Spotlight on Calcium: More than Just Strong Bones

You know it! “Calcium builds strong bones.” Most people become familiar with calcium’s role in bone health as early as elementary school. It’s for good reason, too. If you get too little calcium, you run the risk of thinning bones, which can lead to osteoporosis and other bone diseases. Our very familiarity with calcium’s bone health benefits, however, may lead us to overlook other vital roles of calcium.

Role of Calcium in the Human Body

The body has a very specific level of calcium that it maintains to support a number of body functions. Other jobs performed by calcium deserve attention, too! They include its role in blood clotting regulating muscle, heart, enzyme, and nervous system function.

Calcium is an electrolyte

It helps conduct electricity throughout the body. Nervous system cells and muscles depend on the proper exchange of calcium ions in and out of cells.


Calcium is needed for muscles to contract, the heart included. Therefore, calcium keeps your heart beating and your muscles pumping.

Keep your bones healthy

In fact, a substantial amount of the calcium stored in your bones serves as an “emergency savings account” from which your body can withdraw calcium when critically needed for your heart, muscles, and nervous system.

A small but vital amount of calcium circulating in the bloodstream also helps regulate digestion, metabolism, and nutrient absorption across cell membranes.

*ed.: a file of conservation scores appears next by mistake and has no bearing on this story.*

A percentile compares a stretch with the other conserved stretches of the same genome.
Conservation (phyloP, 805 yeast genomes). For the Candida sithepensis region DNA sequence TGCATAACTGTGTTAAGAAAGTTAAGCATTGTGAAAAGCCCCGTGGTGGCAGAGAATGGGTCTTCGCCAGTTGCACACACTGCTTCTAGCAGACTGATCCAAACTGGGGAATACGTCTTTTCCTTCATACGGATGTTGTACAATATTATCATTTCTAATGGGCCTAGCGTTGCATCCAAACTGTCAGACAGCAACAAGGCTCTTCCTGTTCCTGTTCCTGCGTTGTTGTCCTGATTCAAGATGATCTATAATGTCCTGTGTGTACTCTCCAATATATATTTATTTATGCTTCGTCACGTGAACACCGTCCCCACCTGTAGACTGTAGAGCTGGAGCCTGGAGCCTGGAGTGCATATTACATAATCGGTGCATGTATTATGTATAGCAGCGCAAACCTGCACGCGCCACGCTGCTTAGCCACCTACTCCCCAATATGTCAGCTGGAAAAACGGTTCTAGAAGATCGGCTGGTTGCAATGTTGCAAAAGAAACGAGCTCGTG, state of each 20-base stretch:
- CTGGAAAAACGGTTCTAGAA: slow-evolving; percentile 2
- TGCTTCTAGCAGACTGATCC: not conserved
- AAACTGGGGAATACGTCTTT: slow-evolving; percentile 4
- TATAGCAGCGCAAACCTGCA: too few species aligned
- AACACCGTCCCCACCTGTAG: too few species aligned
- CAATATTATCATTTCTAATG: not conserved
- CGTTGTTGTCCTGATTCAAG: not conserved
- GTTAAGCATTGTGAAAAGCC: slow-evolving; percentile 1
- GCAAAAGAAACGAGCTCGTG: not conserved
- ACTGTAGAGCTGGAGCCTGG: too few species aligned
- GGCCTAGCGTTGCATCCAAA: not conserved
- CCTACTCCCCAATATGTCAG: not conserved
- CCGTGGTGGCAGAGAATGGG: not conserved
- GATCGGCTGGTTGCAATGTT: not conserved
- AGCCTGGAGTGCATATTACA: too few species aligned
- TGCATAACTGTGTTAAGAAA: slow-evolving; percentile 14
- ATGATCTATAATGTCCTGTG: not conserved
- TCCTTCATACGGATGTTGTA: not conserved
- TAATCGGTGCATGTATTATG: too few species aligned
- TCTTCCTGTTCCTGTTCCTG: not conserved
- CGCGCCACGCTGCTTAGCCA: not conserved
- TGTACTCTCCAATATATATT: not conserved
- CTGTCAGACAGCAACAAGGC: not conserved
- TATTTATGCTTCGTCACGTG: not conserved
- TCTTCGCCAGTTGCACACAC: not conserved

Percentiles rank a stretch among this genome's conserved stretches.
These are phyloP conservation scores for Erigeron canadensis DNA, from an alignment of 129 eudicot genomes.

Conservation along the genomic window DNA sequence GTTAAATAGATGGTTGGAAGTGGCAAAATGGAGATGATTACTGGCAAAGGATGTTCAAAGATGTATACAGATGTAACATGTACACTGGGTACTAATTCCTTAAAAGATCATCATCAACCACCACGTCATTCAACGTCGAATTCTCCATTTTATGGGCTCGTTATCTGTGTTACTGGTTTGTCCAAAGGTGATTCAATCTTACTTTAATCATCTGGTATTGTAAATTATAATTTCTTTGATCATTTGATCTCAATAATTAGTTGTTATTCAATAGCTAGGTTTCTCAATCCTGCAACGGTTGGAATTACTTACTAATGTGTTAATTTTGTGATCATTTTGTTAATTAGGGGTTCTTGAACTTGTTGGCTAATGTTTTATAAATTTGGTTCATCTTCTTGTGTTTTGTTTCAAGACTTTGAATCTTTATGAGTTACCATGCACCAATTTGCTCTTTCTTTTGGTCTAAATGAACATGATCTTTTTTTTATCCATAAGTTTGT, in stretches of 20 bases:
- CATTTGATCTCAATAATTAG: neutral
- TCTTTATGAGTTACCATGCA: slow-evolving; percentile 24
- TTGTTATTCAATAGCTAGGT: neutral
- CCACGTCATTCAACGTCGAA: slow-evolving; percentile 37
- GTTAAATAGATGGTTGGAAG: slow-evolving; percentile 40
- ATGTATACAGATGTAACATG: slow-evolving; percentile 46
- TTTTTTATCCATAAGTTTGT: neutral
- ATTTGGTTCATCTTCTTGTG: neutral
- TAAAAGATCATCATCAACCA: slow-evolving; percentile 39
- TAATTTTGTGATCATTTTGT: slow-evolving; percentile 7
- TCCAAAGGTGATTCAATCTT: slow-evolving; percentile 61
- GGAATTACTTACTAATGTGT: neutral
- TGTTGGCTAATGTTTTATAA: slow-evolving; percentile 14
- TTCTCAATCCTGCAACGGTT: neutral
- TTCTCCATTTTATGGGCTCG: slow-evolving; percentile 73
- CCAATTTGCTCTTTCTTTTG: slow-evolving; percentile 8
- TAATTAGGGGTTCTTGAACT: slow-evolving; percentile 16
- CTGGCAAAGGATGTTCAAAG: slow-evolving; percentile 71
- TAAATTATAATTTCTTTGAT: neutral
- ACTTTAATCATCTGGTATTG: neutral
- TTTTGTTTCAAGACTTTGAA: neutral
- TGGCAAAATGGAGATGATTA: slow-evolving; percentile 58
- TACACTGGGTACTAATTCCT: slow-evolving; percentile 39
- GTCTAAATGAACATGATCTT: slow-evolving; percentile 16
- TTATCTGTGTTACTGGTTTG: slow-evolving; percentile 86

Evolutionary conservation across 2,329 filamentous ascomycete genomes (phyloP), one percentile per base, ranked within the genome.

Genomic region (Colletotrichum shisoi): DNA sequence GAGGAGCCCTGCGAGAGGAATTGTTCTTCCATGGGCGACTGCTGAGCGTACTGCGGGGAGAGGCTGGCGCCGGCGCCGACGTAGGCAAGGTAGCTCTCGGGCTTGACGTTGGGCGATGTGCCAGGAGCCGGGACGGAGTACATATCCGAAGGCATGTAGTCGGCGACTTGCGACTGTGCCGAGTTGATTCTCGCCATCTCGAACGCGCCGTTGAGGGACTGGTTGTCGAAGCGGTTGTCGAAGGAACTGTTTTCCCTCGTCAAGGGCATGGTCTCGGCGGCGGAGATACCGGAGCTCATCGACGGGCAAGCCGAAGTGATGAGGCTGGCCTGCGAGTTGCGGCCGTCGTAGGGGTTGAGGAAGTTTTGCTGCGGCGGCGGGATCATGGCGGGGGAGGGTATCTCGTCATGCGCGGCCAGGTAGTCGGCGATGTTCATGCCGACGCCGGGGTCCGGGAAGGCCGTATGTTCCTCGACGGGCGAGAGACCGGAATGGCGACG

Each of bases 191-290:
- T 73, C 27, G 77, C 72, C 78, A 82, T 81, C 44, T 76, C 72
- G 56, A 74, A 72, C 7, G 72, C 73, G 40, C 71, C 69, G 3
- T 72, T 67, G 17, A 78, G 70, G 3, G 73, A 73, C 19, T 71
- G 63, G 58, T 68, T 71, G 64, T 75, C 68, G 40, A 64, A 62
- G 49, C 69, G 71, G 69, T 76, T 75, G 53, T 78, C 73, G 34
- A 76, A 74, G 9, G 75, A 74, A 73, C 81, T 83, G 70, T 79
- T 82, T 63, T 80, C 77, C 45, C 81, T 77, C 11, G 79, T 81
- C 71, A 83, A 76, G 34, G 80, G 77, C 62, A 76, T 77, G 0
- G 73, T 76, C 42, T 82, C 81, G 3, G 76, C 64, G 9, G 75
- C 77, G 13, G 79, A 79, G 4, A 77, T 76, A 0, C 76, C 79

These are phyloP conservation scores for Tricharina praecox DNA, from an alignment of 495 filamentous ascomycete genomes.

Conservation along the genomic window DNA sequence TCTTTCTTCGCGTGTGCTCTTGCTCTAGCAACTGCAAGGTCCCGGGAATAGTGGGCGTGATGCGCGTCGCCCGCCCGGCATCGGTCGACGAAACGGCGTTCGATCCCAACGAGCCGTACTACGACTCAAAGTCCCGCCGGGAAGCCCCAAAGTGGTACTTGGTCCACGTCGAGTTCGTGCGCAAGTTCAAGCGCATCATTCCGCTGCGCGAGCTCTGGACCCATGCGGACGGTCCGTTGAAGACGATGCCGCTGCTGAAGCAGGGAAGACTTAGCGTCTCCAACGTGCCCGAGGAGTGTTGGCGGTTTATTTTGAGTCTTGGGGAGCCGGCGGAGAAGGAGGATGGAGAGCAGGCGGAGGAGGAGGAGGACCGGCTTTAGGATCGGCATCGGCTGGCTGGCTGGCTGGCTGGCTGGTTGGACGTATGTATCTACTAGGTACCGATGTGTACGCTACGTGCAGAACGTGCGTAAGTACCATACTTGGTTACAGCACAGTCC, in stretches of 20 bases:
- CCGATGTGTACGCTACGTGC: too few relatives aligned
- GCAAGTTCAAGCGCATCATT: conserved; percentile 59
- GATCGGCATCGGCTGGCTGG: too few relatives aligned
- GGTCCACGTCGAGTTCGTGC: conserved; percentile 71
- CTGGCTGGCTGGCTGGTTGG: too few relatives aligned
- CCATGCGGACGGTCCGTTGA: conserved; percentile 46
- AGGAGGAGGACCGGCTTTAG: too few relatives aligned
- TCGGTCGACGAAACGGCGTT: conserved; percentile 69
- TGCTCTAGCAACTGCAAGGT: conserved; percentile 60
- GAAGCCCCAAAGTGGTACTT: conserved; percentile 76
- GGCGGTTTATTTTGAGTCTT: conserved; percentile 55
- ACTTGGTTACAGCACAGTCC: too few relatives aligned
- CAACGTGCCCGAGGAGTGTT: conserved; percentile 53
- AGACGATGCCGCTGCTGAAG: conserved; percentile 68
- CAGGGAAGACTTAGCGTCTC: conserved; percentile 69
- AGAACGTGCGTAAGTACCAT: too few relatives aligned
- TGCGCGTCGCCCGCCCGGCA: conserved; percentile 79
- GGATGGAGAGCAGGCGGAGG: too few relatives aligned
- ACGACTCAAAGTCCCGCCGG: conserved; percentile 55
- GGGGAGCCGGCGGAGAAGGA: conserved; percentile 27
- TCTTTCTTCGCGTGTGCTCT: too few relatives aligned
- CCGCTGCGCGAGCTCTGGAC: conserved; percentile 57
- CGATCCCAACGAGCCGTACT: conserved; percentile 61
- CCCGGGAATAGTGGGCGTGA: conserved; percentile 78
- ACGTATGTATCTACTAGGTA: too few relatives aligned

Ongoing studies are showing a positive role that calcium plays in atherosclerosis prevention, treating high blood pressure, relieving back pain and premenstrual syndrome, preventing colon cancer, reducing heartburn symptoms, and preventing migraine headaches.

Got Calcium?

Where does calcium come from? Milk and dairy products, including cheese and yogurt are the calcium sources that receive the most attention. Other good sources of calcium are leafy green vegetables (such as bok choy, broccoli, collards, Chinese cabbage, and kale), fish such as salmon (with bones), beans and peas (such as black eyed peas or whtie beans) and nuts and seeds (such as almonds, sesame seeds, chia seeds).

Maximize the amount of calcium you absorb from food by cooking food in a small amount of water for the shortest time possible.

Impaired Calcium Absorption: Oh, the irony!

Be careful about what you pair your calcium-rich foods with. Although healthy for you, foods with oxalic acids (such as spinach, rhubarb, and beet greens) and fibers from wheat bran can actually impair absorption of calcium. Try to eat them separately.

Calcium can hinder the absorption of zinc, iron, and magnesium. If you take a calcium supplements, a multi-mineral supplement such as EnergyOne® Multivitamin/Mineral + ACE can help ensure balanced absorption of these minerals.